May 22, 2022

Organizations around the region are hosting a variety of events to educate and connect residents during Black History Month. From events like guest speakers, live streams, and music, to more active events like workshops, and getting outside, there is a way for everyone to participate.

Even though all of Conestoga’s events to honour Black History Month are being held digitally, Conestoga Student Inc. (CSI) members, like Premium Event Coordinator Kyle Wappler, think it has created a lot of opportunities to introduce new Black History Month programs.

“[We can] bring in acts that may not have been possible in a live situation, which can create a very impactful event even when delivered through a computer,” Wappler said via an email.

Tyrone Edwards was the first act hosted by CSI to kick off Black History Month. Through the Virtual Venue on Feb 1., Edwards spoke about his experiences with prejudice and discrimination, as well as encouraging others to make meaningful change.

On Feb. 3 at 1 p.m., another event is being held through the Virtual Venue, called “CSI Live and Local: Amplifying Black Voices.” The event will feature a variety of talents, including comedy by Cliff Knight, dance with Nichelle, poetry by Scribe, and a rap performance by Khunnit.

CSI’s Movies for Mental Health is hosting a virtual workshop on Feb. 7, with a goal to “explore mental health conversations through the work of Black filmmakers.”

Attendees can sign up anonymously online to discuss mental health, its stigma, and how the media portrays it. Three award-winning short films by Black filmmakers will be played, followed by therapeutic activities.

The final event through Conestoga is hosted online by the African, Black, and Caribbean (ABC) student committee. From 6 p.m. to 8 p.m. on Feb. 8, the ABC Welcome and Black History Event presents a chance for ABC students to connect and celebrate Black History.

Wappler feels it is important for the Conestoga community to take part in the events, to learn more about not just Black History, but about one another.

“All of us, no matter how far along the path we are, can always learn more,” Wappler said. “By opening ourselves up to new conversations, ideas, and people, we all make the world a little smaller – we grow to better understand those around us, and in turn, ourselves. Knowledge is power.”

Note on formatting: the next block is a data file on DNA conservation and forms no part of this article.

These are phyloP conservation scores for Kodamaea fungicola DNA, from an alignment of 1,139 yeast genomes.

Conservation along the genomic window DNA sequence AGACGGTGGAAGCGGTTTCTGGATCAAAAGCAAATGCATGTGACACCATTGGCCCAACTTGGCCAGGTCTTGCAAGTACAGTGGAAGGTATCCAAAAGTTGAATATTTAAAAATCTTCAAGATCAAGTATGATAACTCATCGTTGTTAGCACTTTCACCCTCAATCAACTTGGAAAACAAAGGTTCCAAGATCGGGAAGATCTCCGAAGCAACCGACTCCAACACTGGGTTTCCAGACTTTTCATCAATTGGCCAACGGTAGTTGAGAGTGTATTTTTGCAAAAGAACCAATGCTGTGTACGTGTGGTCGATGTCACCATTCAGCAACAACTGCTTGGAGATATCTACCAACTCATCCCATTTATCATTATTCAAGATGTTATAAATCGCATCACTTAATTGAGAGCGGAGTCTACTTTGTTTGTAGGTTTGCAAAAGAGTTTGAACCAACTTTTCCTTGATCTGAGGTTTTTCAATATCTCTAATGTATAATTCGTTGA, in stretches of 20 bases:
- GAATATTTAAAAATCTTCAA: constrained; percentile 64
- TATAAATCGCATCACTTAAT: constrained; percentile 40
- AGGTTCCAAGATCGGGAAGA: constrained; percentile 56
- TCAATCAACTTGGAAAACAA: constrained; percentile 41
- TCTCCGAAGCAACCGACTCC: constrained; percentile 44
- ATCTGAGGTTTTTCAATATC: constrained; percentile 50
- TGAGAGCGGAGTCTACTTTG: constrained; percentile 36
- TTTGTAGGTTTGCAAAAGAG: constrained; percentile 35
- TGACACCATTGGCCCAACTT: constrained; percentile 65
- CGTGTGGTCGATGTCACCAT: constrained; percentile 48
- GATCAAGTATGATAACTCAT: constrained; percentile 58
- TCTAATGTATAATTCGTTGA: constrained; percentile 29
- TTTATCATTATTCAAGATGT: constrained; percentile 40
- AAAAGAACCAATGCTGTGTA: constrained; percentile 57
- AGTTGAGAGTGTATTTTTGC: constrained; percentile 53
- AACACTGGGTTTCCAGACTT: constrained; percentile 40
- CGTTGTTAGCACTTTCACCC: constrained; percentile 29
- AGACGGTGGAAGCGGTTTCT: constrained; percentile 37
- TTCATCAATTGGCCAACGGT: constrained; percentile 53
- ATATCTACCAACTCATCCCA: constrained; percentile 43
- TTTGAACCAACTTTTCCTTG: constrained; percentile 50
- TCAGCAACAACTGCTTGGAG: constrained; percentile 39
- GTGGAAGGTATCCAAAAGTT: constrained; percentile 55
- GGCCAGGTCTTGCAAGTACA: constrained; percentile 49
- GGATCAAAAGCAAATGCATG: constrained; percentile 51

For those in the region outside of the Conestoga community, there is the option of both events from home and in person.

Anyone who prefers to participate in events from home can tune into any of the three-day events the Caribbean Canadian Association of Waterloo Region (CCAWR) is hosting. Beginning at 7 p.m. on Fri., Feb. 4, a two-hour radio feature by DJ Cool from 102.7FM will play on Facebook. The next two days will be followed by informational live streams through Facebook and YouTube from 1 p.m. to 5 p.m.

To stretch your legs and expand your knowledge, Stroll, an organization that hosts local walking tours, is hosting a special Black History Month walking tour. The tour, Black Presence in Berlin, aims to educate the community on the first ever Black residents in Kitchener and the buildings that were part of their lives.

The first barber shop (left) in Berlin, now Kitchener, owned by Peter Edward Susand, a Black refugee who escaped slavery. Photo courtesy of Stroll.

“The tour is important because Black History has been part of Canadian history, and it’s been largely overlooked,” said Juanita Metzger, the founder of Stroll. “The German and Mennonite history is very well known in our community, but there were other people present in our community, who were equally as important and contributed.”

All six tour dates are sold out now, but you can book a private tour, or wait for more dates throughout 2022.

If you are unable to attend any events in the region, there are multiple other ways to honour Black History Month. Conestoga Student Engagement will be posting highlights of Black History in Canada. For auditory learners, the ABC student committee compiled a Black History Month playlist on Spotify to educate on issues past and present.  

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